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Sep 30, 2011 11:44 PM

For my last meal in new Orleans- Willie maes or nola for lunch?

I've had a wondrous week of eating but tomorrow Is my last day. I will be havin lunch before my 645 flight out tomorrow night. It's either Willie mass or nola? What are your suggestions? I've been to nola and love it but I've wanted to try Willie maes for awhile. If Willie maes worth it? How long should the wait he at around 1? Can I get a cab fairly easy to take me back to the hotelto get my luggage???

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  1. I'm probably too late, but I'd say Willie Maes so you can check it off your food bucket list. I'd go to NOLA for the definitly non New Orleans Bahn Mi.

    9 Replies
    1. re: collardman

      Why would anyone be foolish enough to order a Bahn Mi at NOLA when there are so many terrific Vietnameese places in town to get the real deal?

      1. re: paz5559

        I was foolish because the choices were Willie Maes and NOLA and for lunch in the French Quarter I like their Bahn Mi as a change from po-boys. If I want hot Vietnamese food I'll go to the 'burbs.

        As a trivia aside, the most senior employee at NOLA is Vietnamese and the creator of the stuffed chicken wings

      2. re: collardman

        I went to Willies and it was absolutely unbelievably incredibly amazingly awesome. The best fried chicken I've ever had and quite possIbly one of the best thIngs I ever ate. I'm not ashamed to say that after I Polished off my first plate that I ordered a second dark meat plate. Sides were good but the main event here is obviously the chicken. They should peel off the batter and just serve the skin as an appetizer that's how amazing it was. I couldn't figure out how they get it do crispy yet the meat is succulently moist. When I bit into it I was overcome with massive amounts of chicken juices bursting with each bite. The staff was wonderful, very friendly and attentive. I got there right before 12 and waited ten min. The neighborhood wasn't great but who cares u don't gave to walk around just go eat and have them call u a cab when ur ready to peace out.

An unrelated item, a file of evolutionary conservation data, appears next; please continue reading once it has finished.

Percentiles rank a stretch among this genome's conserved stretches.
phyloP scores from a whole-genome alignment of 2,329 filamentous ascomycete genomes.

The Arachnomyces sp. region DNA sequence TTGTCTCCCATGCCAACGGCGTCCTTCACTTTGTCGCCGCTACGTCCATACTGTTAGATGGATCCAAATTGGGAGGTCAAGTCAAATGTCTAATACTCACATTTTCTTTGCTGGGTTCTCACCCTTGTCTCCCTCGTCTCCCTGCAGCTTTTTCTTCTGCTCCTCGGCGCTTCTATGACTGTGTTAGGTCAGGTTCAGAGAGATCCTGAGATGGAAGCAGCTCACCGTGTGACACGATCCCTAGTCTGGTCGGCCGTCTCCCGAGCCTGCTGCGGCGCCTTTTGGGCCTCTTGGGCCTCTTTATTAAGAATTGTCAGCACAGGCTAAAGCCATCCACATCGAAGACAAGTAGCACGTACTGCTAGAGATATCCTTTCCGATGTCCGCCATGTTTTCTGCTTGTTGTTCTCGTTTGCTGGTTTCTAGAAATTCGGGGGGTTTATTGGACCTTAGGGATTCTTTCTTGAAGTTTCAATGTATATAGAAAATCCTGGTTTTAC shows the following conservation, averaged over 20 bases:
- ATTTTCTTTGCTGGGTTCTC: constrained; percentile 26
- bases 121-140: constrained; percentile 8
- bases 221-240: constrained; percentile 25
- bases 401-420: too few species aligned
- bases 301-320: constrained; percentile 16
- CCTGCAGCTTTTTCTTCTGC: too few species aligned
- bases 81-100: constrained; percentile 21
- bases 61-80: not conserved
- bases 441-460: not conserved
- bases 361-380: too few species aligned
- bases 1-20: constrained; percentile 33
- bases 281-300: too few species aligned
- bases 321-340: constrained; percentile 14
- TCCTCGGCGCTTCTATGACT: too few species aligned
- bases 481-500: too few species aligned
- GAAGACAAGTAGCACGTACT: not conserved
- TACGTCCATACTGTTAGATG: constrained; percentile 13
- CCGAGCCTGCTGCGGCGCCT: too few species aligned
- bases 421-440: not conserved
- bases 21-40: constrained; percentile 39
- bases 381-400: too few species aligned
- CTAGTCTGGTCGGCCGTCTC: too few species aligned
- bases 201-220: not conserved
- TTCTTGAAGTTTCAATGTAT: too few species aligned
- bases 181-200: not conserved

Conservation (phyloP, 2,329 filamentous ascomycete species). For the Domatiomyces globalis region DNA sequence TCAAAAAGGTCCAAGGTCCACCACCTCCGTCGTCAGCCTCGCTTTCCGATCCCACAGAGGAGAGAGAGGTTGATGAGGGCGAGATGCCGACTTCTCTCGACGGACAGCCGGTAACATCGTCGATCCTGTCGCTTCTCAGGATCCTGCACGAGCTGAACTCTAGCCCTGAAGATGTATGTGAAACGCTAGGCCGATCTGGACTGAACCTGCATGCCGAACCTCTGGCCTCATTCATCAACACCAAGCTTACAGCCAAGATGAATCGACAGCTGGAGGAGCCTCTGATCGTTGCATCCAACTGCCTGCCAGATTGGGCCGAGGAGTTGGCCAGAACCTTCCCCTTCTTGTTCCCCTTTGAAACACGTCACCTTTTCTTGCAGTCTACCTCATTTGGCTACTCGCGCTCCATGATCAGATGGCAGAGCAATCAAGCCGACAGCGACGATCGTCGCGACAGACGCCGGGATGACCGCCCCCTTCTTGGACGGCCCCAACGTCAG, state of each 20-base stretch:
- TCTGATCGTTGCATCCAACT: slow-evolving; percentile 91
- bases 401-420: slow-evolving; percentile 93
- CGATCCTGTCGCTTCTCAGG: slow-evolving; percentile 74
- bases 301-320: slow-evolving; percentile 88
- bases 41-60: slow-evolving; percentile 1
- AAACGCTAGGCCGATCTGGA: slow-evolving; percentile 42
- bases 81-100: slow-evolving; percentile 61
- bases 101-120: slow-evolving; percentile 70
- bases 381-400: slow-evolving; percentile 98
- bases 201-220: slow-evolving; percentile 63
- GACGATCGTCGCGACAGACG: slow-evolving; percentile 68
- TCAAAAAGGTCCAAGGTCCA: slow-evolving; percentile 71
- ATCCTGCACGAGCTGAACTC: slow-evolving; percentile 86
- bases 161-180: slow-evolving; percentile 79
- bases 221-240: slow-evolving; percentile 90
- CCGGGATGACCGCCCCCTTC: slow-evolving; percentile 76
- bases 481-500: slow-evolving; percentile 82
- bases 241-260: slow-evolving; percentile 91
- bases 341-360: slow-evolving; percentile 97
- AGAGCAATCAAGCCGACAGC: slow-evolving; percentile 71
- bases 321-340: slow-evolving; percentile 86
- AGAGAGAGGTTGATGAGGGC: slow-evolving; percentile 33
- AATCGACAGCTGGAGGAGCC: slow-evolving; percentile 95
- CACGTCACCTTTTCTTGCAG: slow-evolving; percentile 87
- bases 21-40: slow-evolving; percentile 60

After an insanely delicious 8 days of nola gluttony, Willie Mae's Scotch House was the perfect ending. This place deserves the best chicken in America fame. It's really just that GREAT!!!!

        Willie Mae's Scotch House
        2401 Saint Ann St, New Orleans, LA 70119

        1. re: steakrules85

          that's great news. thanks for letting us know what you ended up doing. sounds mouthwateringly delicious.

          1. re: steakrules85

            I have been three times hoping I would see what the big deal was or just hoped I caught them on a bad day but it was never that great.

            1. re: roro1831

              To round out the picture here, I have had exactly the opposite experience at Willie Mae's. I waited two years after moving to NO to try them because I always thought that even the best fried chicken couldn't be as incredible as people make it sound, but I was wrong.

              WM's fried chicken is like a totally different dish. It is not done with standard breading procedure (dry, wet, dry) or with the simple seasoned flour dredging. I can't say exactly how it's done (nobody there will say) but I think it may be battered and it is much, much more moist AND more crispy than your average corner store fried chicken.

              Some of the other areas of service seemed a bit unorganized; for example, they were 86'd on the first 3 types of beer I tried to order and I eventually just had to order "whatever beer you have." It's not really about these things, however.

              1. re: rabeezbabee

                Glad you enjoyed it as much as me. I saw a special of various food shows that gave away some secrets about how they do it. I think they season it first then marinate the chicken in a wet batter first (looked like buttermilk) and then they use the dry batter before dropping into fryer.

                They say the key is the temperater of the oil, which they are frying at 350 degrees.

                1. re: steakrules85

                  I'm not so sure that a 350F fryer is the answer. The industry default temp of just about every commercial fryer is 360F which is not much different. The buttermilk bath and preseasoning are also fairly by-the-books. I wonder.

                  1. re: rabeezbabee

                    Just repeating what she said on the show.